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How to Find Biblical Citations in the Writings of the Church Fathers

February 14, 2011

This is going to be a very practical kind of post, rather than something warmly inspirational, though I think it could lead to lots of warmly inspirational moments. What I want to do briefly is point to something that helps us to stand on the shoulders of the giants who have gone before us. Many people have been pointing out in recent years that the writings of the church fathers were saturated with Scripture (see, e.g., Robert Wilken’s The Spirit of Early Christian Thought). They lived and breathed Scripture in a way that is almost foreign to us, because, among other reasons, they had so much of it memorized. For this reason, when they did theology, they often spoke in the words and metaphors of Scripture.

Assuming that this is true, how might one go about finding out how the fathers interpreted a specific biblical passage? You have a few options available to you. You could go through all the indexes of the old Ante-Nicene Fathers and Nicene and Post-Nicene Fathers sets (all available on http://www.ccel.org/fathers.html). That’s a decent place to start, but it takes a while to go through the several dozen volumes. Furthermore, that set represents but a fraction of early Christian writings, and the indexes often miss biblical allusions and even citations. Another option is to check out the relevant volume in the Ancient Christian Commentary on Scripture published by IVP. That too can be useful, but I have found that the small snippets it gives you are often so devoid of context that they fail to give you a real sense of what each author is doing. Moreover, again, the citations included are often very selective. A third option would be to go through all the indexes of the nineteenth-century publications Patrologia Graeca and Patrologia Latina. This has the advantage of being much more comprehensive than the other avenues, but going through a few hundred volumes is a very tedious undertaking.

The way of going about this that I have found the most helpful is to use the massive amount of data compiled and published in Biblia Patristica. This is a multi-volume work still underway which aims to compile every citation or allusion to Scripture in the writings of Philo and the church fathers. So far 7 volumes have been published covering most writers up through the fourth century, including somewhere around 270,000 biblical references. All of these volumes are now out of print, but do not fear. There is an even easier way to access the raw data. All of the published volumes, as well as another 100,000 references not available in published form, are now available through a fairly simple web interface. The website is called Biblindex, and is a marvelous tool for research (NB: it doesn’t like certain browsers like Google Chrome). Using it requires a simple and free registration, and you’re then presented with a search form in which you enter any biblical verse or verse range, along with various ways of limiting the results based on author, geographic locale, time period, etc. The site then gives you all the references to that verse or passage in nearly all authors up through the end of the fourth century and into the fifth. Tracking down all these references is now enormously easier thanks to sites like http://www.ccel.org, Google books, and Amazon which give you English translations to many of the works you’ll find referenced. I’ll give one example of a search I did recently for my research. If you search for references to Psalm 23, the most famous psalm in the English-speaking world, you find 317 references in patristic writings. Tracking down those references allows you to see the development of an exegetical tradition – which authors are similar to other authors, and which authors present changes to the prior tradition. With research tools like this, it is now possible to understand and appropriate the insights of the church fathers to a degree not previously possible or hardly even conceivable. As we understand then, we can then do the important task of figuring out how to stand on their shoulders.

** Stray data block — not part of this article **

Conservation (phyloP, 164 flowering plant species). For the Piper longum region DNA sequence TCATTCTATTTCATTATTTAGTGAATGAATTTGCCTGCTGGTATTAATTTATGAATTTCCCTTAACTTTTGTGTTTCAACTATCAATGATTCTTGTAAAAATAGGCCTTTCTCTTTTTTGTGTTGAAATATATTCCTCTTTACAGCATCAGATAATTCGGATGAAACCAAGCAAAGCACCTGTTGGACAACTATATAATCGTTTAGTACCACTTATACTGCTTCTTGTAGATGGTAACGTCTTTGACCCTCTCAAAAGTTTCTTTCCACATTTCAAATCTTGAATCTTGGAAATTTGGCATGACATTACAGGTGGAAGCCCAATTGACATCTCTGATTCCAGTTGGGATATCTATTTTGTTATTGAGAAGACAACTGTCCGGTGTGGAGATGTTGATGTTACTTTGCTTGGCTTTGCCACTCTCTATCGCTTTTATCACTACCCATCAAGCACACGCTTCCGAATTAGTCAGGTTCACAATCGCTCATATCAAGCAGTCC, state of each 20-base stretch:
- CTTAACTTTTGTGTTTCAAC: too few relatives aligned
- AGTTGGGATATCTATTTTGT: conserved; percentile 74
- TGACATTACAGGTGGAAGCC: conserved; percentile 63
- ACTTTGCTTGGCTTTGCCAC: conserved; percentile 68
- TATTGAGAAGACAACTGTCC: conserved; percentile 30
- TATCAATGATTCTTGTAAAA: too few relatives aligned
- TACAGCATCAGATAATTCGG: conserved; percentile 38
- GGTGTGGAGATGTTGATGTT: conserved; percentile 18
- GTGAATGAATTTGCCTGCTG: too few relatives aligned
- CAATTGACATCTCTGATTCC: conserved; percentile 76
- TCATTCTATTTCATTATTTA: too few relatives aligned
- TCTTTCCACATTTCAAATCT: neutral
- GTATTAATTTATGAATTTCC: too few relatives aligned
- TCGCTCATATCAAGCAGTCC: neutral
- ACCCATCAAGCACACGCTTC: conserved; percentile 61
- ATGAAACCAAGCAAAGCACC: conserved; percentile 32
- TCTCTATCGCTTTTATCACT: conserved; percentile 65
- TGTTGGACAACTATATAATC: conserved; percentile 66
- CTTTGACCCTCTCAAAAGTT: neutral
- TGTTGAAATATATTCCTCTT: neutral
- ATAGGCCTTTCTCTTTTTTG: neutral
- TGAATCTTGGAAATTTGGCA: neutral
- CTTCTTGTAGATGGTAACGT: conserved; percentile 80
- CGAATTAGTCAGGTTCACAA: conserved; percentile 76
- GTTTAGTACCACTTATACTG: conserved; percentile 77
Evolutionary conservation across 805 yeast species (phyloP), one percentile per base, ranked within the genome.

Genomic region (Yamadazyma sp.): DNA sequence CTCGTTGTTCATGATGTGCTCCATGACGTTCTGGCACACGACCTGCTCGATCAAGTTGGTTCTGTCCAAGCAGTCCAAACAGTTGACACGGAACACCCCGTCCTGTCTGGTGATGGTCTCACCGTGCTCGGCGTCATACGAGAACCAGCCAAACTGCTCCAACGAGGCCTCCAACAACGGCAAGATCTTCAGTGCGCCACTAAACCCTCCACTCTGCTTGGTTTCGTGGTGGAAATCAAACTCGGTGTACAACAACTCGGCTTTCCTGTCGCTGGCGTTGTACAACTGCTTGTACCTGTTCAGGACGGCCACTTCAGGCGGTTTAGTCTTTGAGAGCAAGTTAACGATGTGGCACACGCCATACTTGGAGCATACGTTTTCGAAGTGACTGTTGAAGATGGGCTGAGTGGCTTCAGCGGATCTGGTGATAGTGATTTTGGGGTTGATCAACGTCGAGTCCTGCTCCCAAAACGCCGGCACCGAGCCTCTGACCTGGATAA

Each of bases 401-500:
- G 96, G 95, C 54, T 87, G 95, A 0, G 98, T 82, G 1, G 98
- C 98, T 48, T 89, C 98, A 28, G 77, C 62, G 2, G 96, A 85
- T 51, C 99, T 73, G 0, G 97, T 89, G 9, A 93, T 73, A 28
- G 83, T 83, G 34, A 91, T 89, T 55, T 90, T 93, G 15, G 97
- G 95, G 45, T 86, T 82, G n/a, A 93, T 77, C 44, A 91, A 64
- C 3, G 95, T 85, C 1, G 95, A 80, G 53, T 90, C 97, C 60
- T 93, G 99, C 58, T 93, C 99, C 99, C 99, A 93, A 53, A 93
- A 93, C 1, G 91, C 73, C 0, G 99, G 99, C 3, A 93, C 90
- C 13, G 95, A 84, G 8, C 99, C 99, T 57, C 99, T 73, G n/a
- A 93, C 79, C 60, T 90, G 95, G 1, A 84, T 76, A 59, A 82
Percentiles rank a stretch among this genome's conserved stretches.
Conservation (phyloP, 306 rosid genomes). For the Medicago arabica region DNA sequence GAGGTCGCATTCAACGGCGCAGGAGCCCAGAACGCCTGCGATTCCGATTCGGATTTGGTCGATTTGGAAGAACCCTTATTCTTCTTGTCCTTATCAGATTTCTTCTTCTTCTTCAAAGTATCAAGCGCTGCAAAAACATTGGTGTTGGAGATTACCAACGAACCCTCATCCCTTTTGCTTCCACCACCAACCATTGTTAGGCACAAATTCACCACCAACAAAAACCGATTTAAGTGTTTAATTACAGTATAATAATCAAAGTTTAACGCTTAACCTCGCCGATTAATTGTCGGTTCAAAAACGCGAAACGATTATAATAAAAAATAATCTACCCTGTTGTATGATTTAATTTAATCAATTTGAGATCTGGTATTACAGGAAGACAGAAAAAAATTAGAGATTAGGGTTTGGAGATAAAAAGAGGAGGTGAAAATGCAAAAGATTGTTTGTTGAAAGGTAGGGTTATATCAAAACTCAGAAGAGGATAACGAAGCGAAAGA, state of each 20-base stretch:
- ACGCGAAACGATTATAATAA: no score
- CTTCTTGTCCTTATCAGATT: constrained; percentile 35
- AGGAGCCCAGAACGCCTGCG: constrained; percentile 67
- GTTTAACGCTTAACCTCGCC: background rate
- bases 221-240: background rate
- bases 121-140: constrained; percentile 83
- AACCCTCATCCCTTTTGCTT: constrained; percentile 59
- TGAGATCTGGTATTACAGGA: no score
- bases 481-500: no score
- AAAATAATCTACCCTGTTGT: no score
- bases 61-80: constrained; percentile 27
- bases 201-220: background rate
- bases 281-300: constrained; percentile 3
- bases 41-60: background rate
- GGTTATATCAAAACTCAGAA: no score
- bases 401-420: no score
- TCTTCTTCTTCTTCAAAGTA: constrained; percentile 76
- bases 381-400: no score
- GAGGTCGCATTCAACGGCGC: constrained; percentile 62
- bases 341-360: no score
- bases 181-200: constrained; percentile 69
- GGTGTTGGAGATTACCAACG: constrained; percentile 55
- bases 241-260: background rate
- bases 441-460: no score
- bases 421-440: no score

3 Comments leave one →
  1. February 6, 2012 11:19 am

    In Genesis 16, Sarai urged Abram to have a child with her servant Hagar. Though this recommendation contradicted God’s promise of a son through Sarai, Abram chose to follow his wife’s advice. But because of the unwise decision not to trust God, Abram faced many difficult, painful trials. And today Israel and the world is experiencing the consequences of Islamic terrorism because of his poor choice.

  2. July 27, 2015 6:19 am

    Thanks very much for this. The only non-intuitive thing on the biblindex search form is that you have to click on the + (add) button, for both the biblical reference and the author.

    Andrew

  3. jch permalink
    October 17, 2016 9:47 pm

    I searched for refs to John 1:1 through year 200, but the several refs I clicked on were in French (and I’m not French : ) Is there a way to get to English?

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